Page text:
Same work, lower grade? Student ethnicity and teachers' subjective assessments
AbstractAbstract Previous research shows that ethnic minority students perform poorer in school when they are taught by teachers belonging to the ethnic majority. Why this is the case was unclear. This paper focuses on one important potential explanation: I examine whether ethnic majority teachers grade minority and majority students differently for the same work. Using an experiment, I show that such a direct grading bias does not occur. I do find indirect evidence for alternative explanations: teachers report lower expectations and unfavorable attitudes that both likely affect their behavior towards minority students, potentially inducing them to perform below their ability level. Effects of having ethnic majority teachers on minority students' grades hence seem more likely to be indirect than direct.
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Bibliographic InfoArticle provided by Elsevier in its journal Economics of Education Review.
Volume (Year): 30 (2011)
Issue (Month): 5 (October)
Contact details of provider:
Web page: http://www.elsevier.com/locate/econedurev
Ethnicity Discrimination Grading Experiment;
Other versions of this item:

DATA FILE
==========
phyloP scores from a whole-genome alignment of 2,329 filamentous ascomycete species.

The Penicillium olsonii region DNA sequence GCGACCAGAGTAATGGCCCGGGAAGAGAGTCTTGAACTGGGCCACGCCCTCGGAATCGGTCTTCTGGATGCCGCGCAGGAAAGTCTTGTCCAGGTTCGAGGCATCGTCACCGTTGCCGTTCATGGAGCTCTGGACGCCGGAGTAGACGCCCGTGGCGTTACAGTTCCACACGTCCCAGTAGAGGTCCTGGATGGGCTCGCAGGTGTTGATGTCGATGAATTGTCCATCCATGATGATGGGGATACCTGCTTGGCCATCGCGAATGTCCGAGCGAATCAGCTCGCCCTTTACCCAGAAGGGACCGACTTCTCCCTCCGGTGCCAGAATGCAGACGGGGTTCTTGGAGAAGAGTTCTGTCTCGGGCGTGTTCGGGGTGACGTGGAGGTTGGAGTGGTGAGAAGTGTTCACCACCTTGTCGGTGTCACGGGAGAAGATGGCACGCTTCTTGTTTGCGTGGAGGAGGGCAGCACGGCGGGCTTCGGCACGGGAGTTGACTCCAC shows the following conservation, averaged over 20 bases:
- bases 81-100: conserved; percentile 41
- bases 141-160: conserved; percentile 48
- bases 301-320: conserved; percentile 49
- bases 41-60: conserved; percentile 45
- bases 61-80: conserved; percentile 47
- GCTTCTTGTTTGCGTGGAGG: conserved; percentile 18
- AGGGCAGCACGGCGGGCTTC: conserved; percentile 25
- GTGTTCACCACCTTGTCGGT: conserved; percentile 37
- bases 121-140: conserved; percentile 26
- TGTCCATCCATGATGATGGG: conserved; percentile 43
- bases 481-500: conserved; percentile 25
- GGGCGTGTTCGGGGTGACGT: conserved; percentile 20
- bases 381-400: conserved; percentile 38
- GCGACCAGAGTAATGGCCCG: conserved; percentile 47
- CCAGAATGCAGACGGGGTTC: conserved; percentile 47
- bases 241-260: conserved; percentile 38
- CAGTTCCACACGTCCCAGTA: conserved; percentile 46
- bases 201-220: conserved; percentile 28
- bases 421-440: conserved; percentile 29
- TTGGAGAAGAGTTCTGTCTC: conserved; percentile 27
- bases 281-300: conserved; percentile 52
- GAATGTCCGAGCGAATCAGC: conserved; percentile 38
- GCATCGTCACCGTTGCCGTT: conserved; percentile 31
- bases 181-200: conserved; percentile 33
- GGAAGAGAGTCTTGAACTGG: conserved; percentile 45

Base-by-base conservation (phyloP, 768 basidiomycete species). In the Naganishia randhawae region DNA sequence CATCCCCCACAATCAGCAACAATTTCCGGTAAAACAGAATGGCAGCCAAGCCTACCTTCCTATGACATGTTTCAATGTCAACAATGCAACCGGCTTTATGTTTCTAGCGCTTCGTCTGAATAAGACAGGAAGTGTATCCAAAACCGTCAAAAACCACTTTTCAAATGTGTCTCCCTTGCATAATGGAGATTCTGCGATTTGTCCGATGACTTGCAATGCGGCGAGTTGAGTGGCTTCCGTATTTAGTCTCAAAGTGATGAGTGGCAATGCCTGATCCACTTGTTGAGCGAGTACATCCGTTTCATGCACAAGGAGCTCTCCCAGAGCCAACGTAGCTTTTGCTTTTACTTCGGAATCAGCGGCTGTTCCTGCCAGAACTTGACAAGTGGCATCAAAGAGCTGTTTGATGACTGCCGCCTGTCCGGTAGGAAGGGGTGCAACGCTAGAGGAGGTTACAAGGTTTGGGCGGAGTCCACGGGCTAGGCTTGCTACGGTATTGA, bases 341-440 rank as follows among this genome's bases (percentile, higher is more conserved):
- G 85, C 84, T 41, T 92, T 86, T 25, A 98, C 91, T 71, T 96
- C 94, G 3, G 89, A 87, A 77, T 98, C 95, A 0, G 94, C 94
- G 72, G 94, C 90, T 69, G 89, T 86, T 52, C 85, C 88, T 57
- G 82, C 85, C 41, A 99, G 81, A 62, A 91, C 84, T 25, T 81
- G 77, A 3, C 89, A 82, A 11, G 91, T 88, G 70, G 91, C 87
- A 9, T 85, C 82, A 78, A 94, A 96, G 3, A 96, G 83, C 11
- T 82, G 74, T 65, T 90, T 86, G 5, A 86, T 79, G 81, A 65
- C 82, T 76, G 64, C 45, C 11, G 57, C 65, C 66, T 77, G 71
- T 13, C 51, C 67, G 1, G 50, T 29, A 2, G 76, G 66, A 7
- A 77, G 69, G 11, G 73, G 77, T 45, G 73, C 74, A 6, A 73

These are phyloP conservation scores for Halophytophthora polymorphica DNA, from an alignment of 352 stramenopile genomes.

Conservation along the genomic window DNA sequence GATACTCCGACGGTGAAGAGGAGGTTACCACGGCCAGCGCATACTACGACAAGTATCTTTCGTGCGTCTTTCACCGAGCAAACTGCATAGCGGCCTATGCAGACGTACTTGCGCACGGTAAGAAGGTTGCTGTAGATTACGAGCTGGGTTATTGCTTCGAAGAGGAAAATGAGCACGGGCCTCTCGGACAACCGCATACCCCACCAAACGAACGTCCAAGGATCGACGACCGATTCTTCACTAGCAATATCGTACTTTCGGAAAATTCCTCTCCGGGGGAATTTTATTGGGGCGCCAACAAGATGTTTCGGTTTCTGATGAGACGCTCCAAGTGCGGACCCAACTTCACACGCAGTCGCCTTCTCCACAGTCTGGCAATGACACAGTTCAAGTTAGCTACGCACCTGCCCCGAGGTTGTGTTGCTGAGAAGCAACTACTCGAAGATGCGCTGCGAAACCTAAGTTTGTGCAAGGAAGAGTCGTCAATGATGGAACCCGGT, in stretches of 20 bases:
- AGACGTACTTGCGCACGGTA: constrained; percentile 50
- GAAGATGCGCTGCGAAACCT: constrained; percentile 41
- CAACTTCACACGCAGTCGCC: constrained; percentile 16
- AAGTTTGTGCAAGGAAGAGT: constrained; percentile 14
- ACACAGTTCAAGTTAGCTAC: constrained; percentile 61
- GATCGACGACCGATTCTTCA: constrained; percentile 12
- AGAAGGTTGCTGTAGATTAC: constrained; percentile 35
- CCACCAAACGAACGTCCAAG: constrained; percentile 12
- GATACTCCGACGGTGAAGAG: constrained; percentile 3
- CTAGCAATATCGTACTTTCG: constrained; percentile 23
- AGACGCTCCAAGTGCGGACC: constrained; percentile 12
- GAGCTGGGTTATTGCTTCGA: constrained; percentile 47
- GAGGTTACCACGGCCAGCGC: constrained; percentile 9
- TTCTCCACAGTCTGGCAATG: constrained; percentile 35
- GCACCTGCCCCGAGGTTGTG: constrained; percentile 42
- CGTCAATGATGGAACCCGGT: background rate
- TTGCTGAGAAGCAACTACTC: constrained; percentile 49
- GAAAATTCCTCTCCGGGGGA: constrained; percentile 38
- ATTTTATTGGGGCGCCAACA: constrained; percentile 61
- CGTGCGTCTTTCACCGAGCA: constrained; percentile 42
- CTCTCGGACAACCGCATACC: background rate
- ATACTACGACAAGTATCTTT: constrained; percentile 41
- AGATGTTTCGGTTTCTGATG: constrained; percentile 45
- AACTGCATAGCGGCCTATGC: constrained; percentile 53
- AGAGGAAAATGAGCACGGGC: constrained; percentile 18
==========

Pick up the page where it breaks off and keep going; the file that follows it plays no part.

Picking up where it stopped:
- Reyn van Ewijk, 2010. "Same Work, Lower Grade? Student Ethnicity and Teachers’ Subjective Assessments," Tinbergen Institute Discussion Papers 10-127/3, Tinbergen Institute.
- Ewijk, R. van, . "Same work, lower grade? Student ethnicity and teachers' subjective assessments," Working Papers 21, Top Institute for Evidence Based Education Research.
- I2 - Health, Education, and Welfare - - Education
- J15 - Labor and Demographic Economics - - Demographic Economics - - - Economics of Minorities, Races, Indigenous Peoples, and Immigrants; Non-labor Discrimination
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Blog mentionsAs found by EconAcademics.org, the blog aggregator for Economics research:
- Do Ethnic Majority Teachers Grade Minority Students More Harshly?
by Ariel Goldring in Free Market Mojo on 2010-12-24 14:00:57
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